Sunday, November 24, 2013

Political Discourse: Labels Are Convenient but Dangerous

Recent discussions on our radio show have reminded me (1) of the importance of saying why I disagree with someone, without rejecting the speaker; (2) that labels are counterproductive; and (3) that economic arguments based on pure capitalism or pure socialism are unrealistic.

One can strongly disagree with someone’s ideas yet feel warmth and friendship toward that person. Two lawyers opposing each other vigorously in court can fly home on the same plane chatting in a collegial way. I always competed vigorously in sports, diving on the floor to retrieve a basketball or banging into walls on the squash court, then shared a joke or a serious conversation with an opponent the moment the whistle blew or the game ended.

Labels – Democrat, Republican, progressive, reactionary, Tea Partier, socialist – are as convenient but dangerous as fast foods. They hinder serious discussion. By labeling, we place someone in a box that might not quite fit, and duck out on a serious conversation in which we examine the experiences and assumptions that have created our unique views. Meanwhile, extreme views called “left” and “right” often find themselves allied: NAFTA: some current education issues; and marijuana legalization have created that sort of alliance.

I'm also struck by the frequency with which people's arguments begin and end with a statement about the superiority of capitalism and free enterprise to socialism or communism – or vice versa.

Fact is, neither exists in anything like its pure form.

Socialism or Communism is in many ways a fine concept: share as equally as possible, minimize private property and economic inequities, and work for the common good. Problem is, it doesn't seem to work. Never has, for any length of time, except maybe in the Indian province of Kerala. Either informal non-Communist black marketeers and corrupt officials take over; or the Communist society recognizes, as China has done at times, that it needs to stir a little more free enterprise into the mix while retaining focus on the common good.

Capitalism is in some ways an ugly concept. Followed strictly, it makes of all our neighbors tools we can use to improve our economic position. We seek to maximize profit, and don't much care if that ultimately destroys our workers, our customers, our suppliers, or our water, land, and air. The single real obligation of those running a big corporation is to maximize shareholders' profits.

Capitalism too doesn't work in the real world. Pretty much all capitalist countries find it prudent and to develop systems to keep retired folks alive and healthy, feed the poor, limit anti-competitive mergers and price-fixing, regulate companies to keep some vestige of purity in our food and drugs, and regulate them some more to protect our environment. We can argue about how to do that, and how much to do it; but you can't name a purely capitalist country. Not even this one.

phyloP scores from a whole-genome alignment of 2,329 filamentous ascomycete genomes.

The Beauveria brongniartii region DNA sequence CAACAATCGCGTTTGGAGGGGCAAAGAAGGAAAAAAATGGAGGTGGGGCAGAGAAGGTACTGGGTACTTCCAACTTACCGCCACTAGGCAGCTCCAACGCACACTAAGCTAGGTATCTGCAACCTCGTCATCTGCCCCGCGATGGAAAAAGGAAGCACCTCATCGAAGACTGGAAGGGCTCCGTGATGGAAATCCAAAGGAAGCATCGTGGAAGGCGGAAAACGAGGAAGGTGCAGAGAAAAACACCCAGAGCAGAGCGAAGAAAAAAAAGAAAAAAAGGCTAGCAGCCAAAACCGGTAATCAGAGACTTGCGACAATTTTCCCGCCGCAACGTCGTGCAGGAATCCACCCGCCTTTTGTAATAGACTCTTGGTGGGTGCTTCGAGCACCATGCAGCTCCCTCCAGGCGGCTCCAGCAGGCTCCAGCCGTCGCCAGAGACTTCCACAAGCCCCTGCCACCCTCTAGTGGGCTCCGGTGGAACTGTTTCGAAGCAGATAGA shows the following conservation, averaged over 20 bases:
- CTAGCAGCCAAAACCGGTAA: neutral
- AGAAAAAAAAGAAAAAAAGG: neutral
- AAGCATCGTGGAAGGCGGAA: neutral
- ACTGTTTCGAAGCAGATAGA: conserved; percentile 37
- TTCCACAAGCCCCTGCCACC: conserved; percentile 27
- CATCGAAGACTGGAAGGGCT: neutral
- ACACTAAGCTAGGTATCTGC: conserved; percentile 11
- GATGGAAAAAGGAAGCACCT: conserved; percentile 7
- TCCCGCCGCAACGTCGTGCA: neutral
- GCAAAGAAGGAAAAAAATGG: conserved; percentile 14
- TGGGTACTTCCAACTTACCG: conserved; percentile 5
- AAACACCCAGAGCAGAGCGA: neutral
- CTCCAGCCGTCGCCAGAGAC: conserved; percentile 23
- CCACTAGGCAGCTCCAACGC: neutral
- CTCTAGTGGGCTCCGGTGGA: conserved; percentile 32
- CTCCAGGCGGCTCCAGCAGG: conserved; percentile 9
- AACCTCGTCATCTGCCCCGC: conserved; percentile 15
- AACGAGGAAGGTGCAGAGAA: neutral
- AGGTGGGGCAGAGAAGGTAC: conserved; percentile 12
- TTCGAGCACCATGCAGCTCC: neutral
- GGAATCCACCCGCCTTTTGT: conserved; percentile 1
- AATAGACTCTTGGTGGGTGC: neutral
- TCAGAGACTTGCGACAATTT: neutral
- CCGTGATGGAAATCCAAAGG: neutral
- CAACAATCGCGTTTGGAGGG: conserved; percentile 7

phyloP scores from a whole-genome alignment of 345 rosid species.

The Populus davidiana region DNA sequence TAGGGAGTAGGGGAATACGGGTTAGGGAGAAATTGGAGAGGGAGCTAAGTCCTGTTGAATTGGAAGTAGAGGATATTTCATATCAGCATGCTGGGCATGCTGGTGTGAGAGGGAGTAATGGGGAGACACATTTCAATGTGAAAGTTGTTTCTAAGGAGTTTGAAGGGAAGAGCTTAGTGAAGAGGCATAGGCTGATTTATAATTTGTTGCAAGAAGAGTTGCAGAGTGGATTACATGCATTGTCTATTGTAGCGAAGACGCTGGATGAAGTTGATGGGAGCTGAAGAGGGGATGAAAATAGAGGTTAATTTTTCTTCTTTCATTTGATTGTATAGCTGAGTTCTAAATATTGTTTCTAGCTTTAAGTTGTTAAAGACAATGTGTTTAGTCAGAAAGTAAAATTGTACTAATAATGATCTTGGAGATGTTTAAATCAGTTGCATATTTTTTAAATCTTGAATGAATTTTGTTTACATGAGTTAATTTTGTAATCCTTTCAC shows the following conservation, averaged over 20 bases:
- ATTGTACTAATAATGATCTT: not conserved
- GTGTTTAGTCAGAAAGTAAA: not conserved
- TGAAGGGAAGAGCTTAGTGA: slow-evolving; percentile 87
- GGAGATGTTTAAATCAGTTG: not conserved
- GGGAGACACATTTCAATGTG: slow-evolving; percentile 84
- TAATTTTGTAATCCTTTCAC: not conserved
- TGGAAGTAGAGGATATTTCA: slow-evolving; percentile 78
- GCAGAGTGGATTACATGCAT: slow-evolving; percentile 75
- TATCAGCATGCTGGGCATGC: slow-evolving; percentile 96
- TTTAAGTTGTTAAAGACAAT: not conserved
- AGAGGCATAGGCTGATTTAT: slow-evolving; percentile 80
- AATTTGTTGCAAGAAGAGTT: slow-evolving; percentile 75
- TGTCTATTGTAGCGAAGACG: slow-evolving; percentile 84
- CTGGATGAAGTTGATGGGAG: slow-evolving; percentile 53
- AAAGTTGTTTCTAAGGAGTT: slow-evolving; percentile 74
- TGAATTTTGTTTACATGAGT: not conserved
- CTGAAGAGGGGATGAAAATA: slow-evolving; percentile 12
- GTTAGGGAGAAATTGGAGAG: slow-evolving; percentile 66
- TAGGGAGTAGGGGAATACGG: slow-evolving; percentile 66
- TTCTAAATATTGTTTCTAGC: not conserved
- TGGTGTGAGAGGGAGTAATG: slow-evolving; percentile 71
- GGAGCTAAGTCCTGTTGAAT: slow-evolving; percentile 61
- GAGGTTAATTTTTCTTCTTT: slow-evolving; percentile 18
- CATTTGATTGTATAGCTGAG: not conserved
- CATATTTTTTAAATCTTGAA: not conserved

So let's abandon those labels too.

There's a lot wrong in our country and our world; but brandishing labels like weapons doesn't help identify the problems, let alone help us solve them.

I should add that I share some of the anger I hear in the voices of Tea Party members I talk to. It just seems aimed in the wrong direction.

All politicians are dishonest. The only difference is that for some dishonesty has become a way of life, while others still try to perform their jobs and follow their oaths of office as much as possible. Tea Partiers and I share that view, although we might differ if we started trying to name the politicians who are relatively honest.

But the real enemies are our lust for extreme wealth and the international corporations. Unlike the government – which has some inefficient departments and some corrupt and/or lazy office-holders – corporations’ avowed purpose is to maximize profit, and to free themselves from regulations that could limit profits. Sure, some regulations are stupid; but others form a web of protection we depend on.

The small government ideal would be great if we were still a small, mostly agrarian society with a huge empty frontier. If I traded the eggs my chickens laid for the boots you made, either of us would know whom to confront if the eggs were bad or the shoes fell apart in a month. Each of us could take effective measures against the other if necessary.

Not so when your meat passes through dozens of hands, and the growers, butchers, transporters, grocers, and others are seeking to maximize profit. Some cut corners. Who's to protect us from anticompetitive activities, drugs that are ineffective or even dangerous, impure food, and the like – and who but the federal government can protect our environment? Yeah, government's big; but much of what is does is stuff we need done. By someone working for us, not for a corporation’s profit.

[The above column appeared in the Las Cruces Sun-News today, Sunday, 24 NovemberThe radio show is "Speak Up, Las Cruces," which Keith Whelpley and I have been co-hosting at 8-10 a.m. weekdays on KOBE-AM 1450 for nearly three full months.  It's been interesting.  It's a rare chance to try to get community dialogue going on all sorts of issues, and to talk more directly than usual with people who hold widely-varied points of view.  That naturally focuses our minds on how to articulate our views, how to listen to others, and how to identify patches of common ground here and there.]


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